Git is the most popular source control system with an incredible 93.87% of adoption by developers (according to StackOverflow’s 2022 Survey). It’s a really powerful system with lots of hidden features not known by most of us developers.
In this post, I’ll show some of these features that will make your work easier when using Git.
Excerpt from Git documentation:
Git has a default disposition of keeping data unless it’s explicitly thrown away; this extends to holding onto local references to branches on remotes that have themselves deleted those branches.
If left to accumulate, these stale references might make performance worse on big and busy repos that have a lot of branch churn, and e.g. make the output of commands like git branch -a –contains
needlessly verbose, as well as impacting anything else that’ll work with the complete set of known references.
To remove local branches that have no remote-tracking references while fetching all branches, instead of using the
--all parameter, use the
git fetch --prune
When making a merge or a rebase, it’s common to see people do the following:
Git branches are just references to a commit. When we make a fetch, the remote branches are created locally with a
origin/ prefix, so there is no need to checkout the
branch-to-merge-from before merging.
ℹ️ The remote branch prefix depends on the remote name, but the default is
The following works without having to checkout and pull in the local branch
If you are working with a CI/CD pipeline (and you should be), sometimes you need to trigger the pipeline without making changes to the code. Instead of changing files adding empty lines at the end, creating unnecessary logs, we can create an empty commit:
When working on a feature, we often need to check a file in another branch, for example, in the production branch (main). Some Git services offer a web interface that makes it easier to look for files in specific branches, but if you don’t have this option, Git can show the file in the command line without having to switch branches, using the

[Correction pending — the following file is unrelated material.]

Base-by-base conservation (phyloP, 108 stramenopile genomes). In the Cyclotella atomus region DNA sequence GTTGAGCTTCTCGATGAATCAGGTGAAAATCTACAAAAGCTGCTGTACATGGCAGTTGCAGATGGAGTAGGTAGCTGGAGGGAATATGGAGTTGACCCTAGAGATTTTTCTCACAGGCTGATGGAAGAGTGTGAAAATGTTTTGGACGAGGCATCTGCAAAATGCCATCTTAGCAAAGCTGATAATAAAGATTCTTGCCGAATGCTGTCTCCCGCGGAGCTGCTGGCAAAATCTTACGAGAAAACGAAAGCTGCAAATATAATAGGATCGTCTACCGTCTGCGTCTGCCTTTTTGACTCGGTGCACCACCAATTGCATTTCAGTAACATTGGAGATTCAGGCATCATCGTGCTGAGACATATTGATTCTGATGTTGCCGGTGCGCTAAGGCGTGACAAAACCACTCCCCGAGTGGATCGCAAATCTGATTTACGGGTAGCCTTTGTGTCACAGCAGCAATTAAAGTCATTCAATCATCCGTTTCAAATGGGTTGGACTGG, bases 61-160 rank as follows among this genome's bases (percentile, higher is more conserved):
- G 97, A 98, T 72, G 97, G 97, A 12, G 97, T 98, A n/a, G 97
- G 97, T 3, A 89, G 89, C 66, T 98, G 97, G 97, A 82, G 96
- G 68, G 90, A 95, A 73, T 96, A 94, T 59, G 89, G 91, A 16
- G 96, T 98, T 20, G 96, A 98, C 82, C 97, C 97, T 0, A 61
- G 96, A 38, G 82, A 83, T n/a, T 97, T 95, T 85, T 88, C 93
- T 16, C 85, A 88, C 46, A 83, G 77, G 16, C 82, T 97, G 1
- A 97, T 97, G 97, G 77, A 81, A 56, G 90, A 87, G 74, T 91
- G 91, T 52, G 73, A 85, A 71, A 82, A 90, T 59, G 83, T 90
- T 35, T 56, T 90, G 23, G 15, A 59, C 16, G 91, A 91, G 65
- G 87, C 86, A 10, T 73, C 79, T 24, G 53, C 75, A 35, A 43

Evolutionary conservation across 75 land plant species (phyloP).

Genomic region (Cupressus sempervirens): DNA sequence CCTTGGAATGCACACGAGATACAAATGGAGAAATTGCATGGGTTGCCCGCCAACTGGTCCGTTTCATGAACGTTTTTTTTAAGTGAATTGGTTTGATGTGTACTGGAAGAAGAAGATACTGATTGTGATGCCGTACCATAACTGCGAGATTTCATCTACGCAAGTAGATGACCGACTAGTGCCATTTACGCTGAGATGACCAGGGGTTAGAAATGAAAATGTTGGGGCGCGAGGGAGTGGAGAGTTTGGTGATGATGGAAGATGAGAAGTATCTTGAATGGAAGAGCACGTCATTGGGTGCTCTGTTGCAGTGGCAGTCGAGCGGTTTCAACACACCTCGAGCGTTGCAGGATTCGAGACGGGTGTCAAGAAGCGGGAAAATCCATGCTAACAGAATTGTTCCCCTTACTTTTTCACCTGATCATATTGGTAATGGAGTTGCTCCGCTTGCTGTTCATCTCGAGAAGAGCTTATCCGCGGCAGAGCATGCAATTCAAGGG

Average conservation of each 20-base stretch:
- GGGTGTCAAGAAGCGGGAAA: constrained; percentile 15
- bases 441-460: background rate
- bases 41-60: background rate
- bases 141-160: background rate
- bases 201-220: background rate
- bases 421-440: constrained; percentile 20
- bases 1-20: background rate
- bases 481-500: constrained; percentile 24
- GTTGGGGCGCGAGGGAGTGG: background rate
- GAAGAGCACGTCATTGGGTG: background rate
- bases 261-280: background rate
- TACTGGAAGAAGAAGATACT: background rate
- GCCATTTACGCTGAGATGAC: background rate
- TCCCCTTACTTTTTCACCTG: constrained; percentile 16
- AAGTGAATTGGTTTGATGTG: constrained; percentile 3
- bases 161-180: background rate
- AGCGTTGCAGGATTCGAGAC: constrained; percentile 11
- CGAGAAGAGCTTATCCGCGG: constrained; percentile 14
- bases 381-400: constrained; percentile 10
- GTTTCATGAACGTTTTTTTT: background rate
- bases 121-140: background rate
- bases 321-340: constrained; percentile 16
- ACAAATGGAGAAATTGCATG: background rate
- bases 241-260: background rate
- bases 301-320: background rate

show command followed by the branch name and the path to the file.
git show main:src/Program.cs
As with other Git commands, we can pass any commit or reference, instead of the branch name:
# Show the program.cs file in the previous commit git show HEAD~1:src/Program.cs
To switch back to the previously checked-out branch, just pass
- as the branch parameter:
If you want to search for a string in your repository, use the
git grep command.
To look for the string in all commits, provide the list of commits to
git grep using the
git rev-list --all command as shown below:
Git can show the commit logs in the form of a graph in the command line. For this, use the
--graph parameter of the
git log command.
ℹ️ Pass the
--onelineparameter to show the commit hash and commit message in one line, and make it easier to read the graph.
git log --graph --oneline
Git can also show the commit history of a specific file:
git log --graph --oneline systemcontext.md
To make use of these commands easier, we can create Git aliases. In this post I explain Git aliases and show some that I use daily.